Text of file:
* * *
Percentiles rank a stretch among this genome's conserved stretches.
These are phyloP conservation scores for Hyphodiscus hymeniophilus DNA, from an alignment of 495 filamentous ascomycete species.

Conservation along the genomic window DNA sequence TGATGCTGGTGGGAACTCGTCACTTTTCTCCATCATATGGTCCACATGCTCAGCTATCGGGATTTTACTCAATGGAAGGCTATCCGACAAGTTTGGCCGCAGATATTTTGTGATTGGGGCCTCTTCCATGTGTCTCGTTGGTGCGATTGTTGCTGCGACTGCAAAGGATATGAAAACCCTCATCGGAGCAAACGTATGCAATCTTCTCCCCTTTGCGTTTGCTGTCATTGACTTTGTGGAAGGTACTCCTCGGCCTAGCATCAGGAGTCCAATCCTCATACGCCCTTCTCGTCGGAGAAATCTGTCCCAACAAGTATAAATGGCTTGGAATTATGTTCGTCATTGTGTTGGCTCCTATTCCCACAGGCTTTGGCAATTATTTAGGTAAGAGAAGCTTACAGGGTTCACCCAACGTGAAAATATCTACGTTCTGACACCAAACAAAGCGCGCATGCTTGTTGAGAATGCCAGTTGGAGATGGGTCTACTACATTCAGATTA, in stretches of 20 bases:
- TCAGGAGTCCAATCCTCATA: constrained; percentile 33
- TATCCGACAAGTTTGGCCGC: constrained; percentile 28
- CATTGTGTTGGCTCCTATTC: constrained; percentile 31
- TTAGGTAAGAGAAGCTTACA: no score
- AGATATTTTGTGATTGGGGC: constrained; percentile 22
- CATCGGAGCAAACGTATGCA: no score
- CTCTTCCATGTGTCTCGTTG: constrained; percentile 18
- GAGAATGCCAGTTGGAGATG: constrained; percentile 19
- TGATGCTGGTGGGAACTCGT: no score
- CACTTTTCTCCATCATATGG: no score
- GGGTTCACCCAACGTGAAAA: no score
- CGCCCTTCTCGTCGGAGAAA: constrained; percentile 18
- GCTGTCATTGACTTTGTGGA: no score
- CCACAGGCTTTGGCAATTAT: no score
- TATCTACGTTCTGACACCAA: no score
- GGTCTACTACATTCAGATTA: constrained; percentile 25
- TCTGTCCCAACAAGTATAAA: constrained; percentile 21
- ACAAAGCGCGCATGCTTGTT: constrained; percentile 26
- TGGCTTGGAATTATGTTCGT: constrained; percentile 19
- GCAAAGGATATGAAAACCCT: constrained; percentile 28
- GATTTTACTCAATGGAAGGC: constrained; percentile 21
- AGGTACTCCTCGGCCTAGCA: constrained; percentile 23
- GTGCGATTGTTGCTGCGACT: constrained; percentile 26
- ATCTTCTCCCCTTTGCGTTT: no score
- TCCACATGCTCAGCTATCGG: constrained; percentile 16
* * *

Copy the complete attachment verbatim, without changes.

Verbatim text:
Percentiles rank a stretch among this genome's conserved stretches.
These are phyloP conservation scores for Hyphodiscus hymeniophilus DNA, from an alignment of 495 filamentous ascomycete species.

Conservation along the genomic window DNA sequence TGATGCTGGTGGGAACTCGTCACTTTTCTCCATCATATGGTCCACATGCTCAGCTATCGGGATTTTACTCAATGGAAGGCTATCCGACAAGTTTGGCCGCAGATATTTTGTGATTGGGGCCTCTTCCATGTGTCTCGTTGGTGCGATTGTTGCTGCGACTGCAAAGGATATGAAAACCCTCATCGGAGCAAACGTATGCAATCTTCTCCCCTTTGCGTTTGCTGTCATTGACTTTGTGGAAGGTACTCCTCGGCCTAGCATCAGGAGTCCAATCCTCATACGCCCTTCTCGTCGGAGAAATCTGTCCCAACAAGTATAAATGGCTTGGAATTATGTTCGTCATTGTGTTGGCTCCTATTCCCACAGGCTTTGGCAATTATTTAGGTAAGAGAAGCTTACAGGGTTCACCCAACGTGAAAATATCTACGTTCTGACACCAAACAAAGCGCGCATGCTTGTTGAGAATGCCAGTTGGAGATGGGTCTACTACATTCAGATTA, in stretches of 20 bases:
- TCAGGAGTCCAATCCTCATA: constrained; percentile 33
- TATCCGACAAGTTTGGCCGC: constrained; percentile 28
- CATTGTGTTGGCTCCTATTC: constrained; percentile 31
- TTAGGTAAGAGAAGCTTACA: no score
- AGATATTTTGTGATTGGGGC: constrained; percentile 22
- CATCGGAGCAAACGTATGCA: no score
- CTCTTCCATGTGTCTCGTTG: constrained; percentile 18
- GAGAATGCCAGTTGGAGATG: constrained; percentile 19
- TGATGCTGGTGGGAACTCGT: no score
- CACTTTTCTCCATCATATGG: no score
- GGGTTCACCCAACGTGAAAA: no score
- CGCCCTTCTCGTCGGAGAAA: constrained; percentile 18
- GCTGTCATTGACTTTGTGGA: no score
- CCACAGGCTTTGGCAATTAT: no score
- TATCTACGTTCTGACACCAA: no score
- GGTCTACTACATTCAGATTA: constrained; percentile 25
- TCTGTCCCAACAAGTATAAA: constrained; percentile 21
- ACAAAGCGCGCATGCTTGTT: constrained; percentile 26
- TGGCTTGGAATTATGTTCGT: constrained; percentile 19
- GCAAAGGATATGAAAACCCT: constrained; percentile 28
- GATTTTACTCAATGGAAGGC: constrained; percentile 21
- AGGTACTCCTCGGCCTAGCA: constrained; percentile 23
- GTGCGATTGTTGCTGCGACT: constrained; percentile 26
- ATCTTCTCCCCTTTGCGTTT: no score
- TCCACATGCTCAGCTATCGG: constrained; percentile 16